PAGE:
Author Spotlight: Charles Dickens

Here’s another installment of my author biography pages, once written for my Sixth Form’s Newspaper, Sixth Sense. The full edition of this November copy is available here. If you’re interested in reading more about Charles Dickens, you can check out my review of what is arguably his most famous novel, Great Expectations.

Charles Dickens was one of the greatest writers of all time, renowned, more than anything else, for the magnitude and diversity of his writing. In only fifty-eight years, he wrote fifteen novels, five novellas and hundreds of short stories and non-fiction articles. He also edited a weekly journal for over twenty years. These achievements would be remarkable in any context, but the most admirable thing about Dickens has to be the challenging circumstances that he had to overcome in order to pursue his passion for the written word.

He was born in Portsmouth to a middle-class family, the second of eight children, yet only six of these children survived to adulthood. This was because the Dickens family was thrown into poverty when Charles’ father, John Dickens, lost control of his own finances, in an apparent lack of organisation. Charles had been living a comfortable life in private education, but was pulled from this luxury when the family was forced to move to a much smaller house in Kent.

There, however, their poverty was only worsened, until, when Dickens was only twelve years old, his father was placed in a debtor’s prison. As custom stated in the Victorian era, the entire family then had to move to London in order to reside in the rooms of the prison that were specifically reserved for the families of the prisoners.

Dickens, still only twelve years old, was then sent to work in a blacking factory, where he spent eleven hours a day labelling an assortment of bottles. This continued until he turned fifteen, which was when he started his new job as a solicitor’s clerk. He had clearly been deeply affected by his time in poverty, and so fought to prevent this from happening to him again. It did not matter that he was young and still somewhat ignorant to the world, because he had a hunger for learning, and not just for the intellectual, but for the knowledge that would help to better his own life in the future, and, essentially, to prevent him from becoming his father.

Three years later, Dickens took up a different job yet again, but, this time, he had found something that he knew he genuinely enjoyed. He became a journalist, allowing him to explore the world through non-fiction writing. At night, however, Dickens would pursue his other interest; he would use the skills that he had learnt from his career to write his own fiction stories, creating characters and storylines that are now renowned for their intriguing natures. Many critics now argue hat this was because Dickens had already experienced the positives and negatives of human life, and so when he described it for himself, he had the power to make it seem real.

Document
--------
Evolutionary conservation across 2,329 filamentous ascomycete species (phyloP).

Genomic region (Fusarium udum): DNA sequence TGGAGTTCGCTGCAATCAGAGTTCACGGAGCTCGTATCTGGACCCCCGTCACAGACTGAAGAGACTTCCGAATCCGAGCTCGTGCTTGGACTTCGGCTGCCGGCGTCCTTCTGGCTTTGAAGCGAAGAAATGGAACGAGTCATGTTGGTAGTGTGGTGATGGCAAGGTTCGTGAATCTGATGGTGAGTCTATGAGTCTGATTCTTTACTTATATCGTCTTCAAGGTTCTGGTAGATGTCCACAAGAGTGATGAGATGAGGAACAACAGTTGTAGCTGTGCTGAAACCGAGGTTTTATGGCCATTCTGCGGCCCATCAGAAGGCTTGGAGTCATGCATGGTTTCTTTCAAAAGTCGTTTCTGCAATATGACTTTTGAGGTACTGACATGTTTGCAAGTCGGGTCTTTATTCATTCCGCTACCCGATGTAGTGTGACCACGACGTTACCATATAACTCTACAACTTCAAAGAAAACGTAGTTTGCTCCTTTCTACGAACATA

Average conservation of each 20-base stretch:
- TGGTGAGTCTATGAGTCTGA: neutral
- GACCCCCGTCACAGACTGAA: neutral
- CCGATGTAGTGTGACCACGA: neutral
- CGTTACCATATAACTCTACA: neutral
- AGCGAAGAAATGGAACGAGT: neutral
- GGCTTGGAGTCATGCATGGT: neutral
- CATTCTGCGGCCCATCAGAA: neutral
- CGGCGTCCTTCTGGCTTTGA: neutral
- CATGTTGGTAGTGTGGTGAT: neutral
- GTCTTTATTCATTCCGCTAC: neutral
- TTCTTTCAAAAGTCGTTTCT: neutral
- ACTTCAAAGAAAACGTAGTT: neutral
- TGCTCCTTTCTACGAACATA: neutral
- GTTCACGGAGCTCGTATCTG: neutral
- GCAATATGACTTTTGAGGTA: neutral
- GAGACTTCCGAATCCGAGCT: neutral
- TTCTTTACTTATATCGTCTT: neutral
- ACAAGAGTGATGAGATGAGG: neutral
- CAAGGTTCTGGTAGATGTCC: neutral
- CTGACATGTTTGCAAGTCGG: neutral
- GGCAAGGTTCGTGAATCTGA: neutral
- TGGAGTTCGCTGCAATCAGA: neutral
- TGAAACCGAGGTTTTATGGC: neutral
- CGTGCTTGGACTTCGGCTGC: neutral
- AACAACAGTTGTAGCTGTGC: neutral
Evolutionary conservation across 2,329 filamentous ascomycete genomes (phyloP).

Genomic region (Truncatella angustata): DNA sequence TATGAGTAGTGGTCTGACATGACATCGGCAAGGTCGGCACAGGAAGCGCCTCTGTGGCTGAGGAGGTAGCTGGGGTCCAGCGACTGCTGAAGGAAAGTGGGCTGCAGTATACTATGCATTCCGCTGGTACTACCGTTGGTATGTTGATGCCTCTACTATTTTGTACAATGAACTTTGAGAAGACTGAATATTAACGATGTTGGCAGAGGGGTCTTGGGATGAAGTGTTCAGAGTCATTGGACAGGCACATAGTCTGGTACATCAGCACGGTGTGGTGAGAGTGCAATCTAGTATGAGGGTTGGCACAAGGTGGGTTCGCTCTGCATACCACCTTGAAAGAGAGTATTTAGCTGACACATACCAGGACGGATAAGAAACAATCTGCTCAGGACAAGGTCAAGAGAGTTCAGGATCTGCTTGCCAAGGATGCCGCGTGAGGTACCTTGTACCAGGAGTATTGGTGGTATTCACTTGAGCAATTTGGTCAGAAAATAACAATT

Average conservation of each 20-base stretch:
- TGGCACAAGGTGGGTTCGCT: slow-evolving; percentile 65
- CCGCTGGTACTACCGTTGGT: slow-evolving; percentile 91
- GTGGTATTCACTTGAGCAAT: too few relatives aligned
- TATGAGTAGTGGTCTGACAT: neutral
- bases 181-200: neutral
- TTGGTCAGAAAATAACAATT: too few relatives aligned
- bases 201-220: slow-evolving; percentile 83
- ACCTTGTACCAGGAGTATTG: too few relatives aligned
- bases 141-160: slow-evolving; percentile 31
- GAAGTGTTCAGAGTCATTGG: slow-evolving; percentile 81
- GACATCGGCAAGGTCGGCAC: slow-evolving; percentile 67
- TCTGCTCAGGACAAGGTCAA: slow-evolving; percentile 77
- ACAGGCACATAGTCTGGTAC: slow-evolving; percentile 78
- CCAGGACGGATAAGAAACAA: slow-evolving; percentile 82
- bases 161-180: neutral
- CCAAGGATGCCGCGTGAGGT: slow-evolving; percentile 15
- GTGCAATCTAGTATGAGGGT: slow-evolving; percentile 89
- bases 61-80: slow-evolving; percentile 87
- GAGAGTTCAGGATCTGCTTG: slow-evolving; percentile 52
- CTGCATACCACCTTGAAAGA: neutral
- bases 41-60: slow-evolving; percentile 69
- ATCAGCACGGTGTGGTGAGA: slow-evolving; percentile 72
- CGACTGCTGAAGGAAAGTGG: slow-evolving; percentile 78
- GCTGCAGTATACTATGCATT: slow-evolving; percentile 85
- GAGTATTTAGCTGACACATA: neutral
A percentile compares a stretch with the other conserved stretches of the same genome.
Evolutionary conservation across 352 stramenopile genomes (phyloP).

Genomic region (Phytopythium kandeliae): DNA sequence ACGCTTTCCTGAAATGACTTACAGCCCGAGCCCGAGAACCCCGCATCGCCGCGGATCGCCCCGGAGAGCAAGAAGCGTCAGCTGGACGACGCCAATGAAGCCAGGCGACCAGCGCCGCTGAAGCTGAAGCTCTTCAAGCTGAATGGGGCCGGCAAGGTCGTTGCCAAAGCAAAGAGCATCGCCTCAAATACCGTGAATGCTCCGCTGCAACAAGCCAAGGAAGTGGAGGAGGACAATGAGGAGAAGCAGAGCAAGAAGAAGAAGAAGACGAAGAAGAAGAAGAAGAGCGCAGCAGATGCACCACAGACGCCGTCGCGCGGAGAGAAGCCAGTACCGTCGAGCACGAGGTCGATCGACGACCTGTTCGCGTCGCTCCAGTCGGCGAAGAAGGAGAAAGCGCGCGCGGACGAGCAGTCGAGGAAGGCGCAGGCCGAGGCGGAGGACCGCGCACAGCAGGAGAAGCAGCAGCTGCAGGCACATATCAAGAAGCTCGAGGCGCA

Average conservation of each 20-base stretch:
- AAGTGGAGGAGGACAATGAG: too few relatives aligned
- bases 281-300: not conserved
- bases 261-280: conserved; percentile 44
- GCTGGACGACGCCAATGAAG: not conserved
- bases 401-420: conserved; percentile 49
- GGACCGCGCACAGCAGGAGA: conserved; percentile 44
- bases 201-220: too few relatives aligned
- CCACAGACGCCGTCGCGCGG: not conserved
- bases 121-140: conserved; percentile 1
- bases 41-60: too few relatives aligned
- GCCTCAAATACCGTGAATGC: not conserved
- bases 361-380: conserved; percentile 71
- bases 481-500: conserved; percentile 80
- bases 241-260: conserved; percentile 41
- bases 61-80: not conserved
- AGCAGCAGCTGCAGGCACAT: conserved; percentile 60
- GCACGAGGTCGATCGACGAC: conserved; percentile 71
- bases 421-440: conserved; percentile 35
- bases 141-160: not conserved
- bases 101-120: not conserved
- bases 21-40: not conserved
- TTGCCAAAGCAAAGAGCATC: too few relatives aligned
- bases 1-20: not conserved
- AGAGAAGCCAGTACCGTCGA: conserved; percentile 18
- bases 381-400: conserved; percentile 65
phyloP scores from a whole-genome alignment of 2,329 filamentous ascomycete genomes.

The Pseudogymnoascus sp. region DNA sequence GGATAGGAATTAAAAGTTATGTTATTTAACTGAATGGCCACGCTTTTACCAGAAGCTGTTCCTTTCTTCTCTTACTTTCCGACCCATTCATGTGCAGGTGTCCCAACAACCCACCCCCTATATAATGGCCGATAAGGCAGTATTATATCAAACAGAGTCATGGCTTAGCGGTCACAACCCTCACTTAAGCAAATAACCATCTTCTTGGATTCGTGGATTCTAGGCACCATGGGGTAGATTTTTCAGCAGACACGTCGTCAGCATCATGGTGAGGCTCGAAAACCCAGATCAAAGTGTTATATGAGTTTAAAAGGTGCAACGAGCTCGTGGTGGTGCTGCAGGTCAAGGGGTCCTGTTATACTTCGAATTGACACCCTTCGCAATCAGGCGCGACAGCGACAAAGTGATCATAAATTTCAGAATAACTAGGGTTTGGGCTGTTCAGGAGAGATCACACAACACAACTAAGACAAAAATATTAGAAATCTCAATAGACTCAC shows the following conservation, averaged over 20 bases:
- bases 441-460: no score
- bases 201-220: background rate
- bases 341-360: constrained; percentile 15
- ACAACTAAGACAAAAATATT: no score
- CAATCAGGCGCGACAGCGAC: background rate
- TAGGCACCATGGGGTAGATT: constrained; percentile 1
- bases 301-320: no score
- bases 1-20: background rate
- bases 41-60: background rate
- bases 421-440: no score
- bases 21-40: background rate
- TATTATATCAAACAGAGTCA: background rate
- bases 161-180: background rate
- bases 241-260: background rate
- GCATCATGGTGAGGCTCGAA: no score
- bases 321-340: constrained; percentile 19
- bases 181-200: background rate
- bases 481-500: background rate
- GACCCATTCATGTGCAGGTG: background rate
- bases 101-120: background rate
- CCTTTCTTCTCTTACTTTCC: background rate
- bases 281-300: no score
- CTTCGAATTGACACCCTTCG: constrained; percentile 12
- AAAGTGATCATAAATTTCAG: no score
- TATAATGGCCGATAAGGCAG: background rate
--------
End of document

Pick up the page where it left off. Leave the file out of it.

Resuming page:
In the same year that he published his first novel, Pickwick Papers, Dickens met Catherine Hogarth, who he later made his wife. Just as his happiness reached its peak, however, it then began to deteriorate once more; rumours circulated, questioning his drunkenness, and potential admittance into a lunatic asylum. Society began to doubt his sanity, and it is not too difficult to imagine why. He kept a raven as a pet, named it Grip, and had it stuffed and mounted after its death. Large portions of his writing were also, for many of his readers and critics, grotesque, considering criminality as well the supernatural.

His marriage to Catherine ended when he met Ellen Turnan at the age of forty-five. She was only eighteen years old, but their relationship escalated to the point that he was forced to leave Catherine, even though his reputation decreed that he could not file for an official divorce. Dickens’ writing continued to flourish once again, all the time using his experiences to implement his own stories and characters.

Then, one day, Dickens and Ellen were travelling home, when their train crashed. Dickens himself helped to administer medical care to those most in need, but the traumatic experience deeply affected him. He only remembered at the last minute that a portion of Our Mutual Friend had been left in the wreckage. Although he saved the novel, however, his mind had been traumatised, and, a short time after, Dickens died of a stroke, fifty-eight years old.

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My original article, published in “Sixth Sense”


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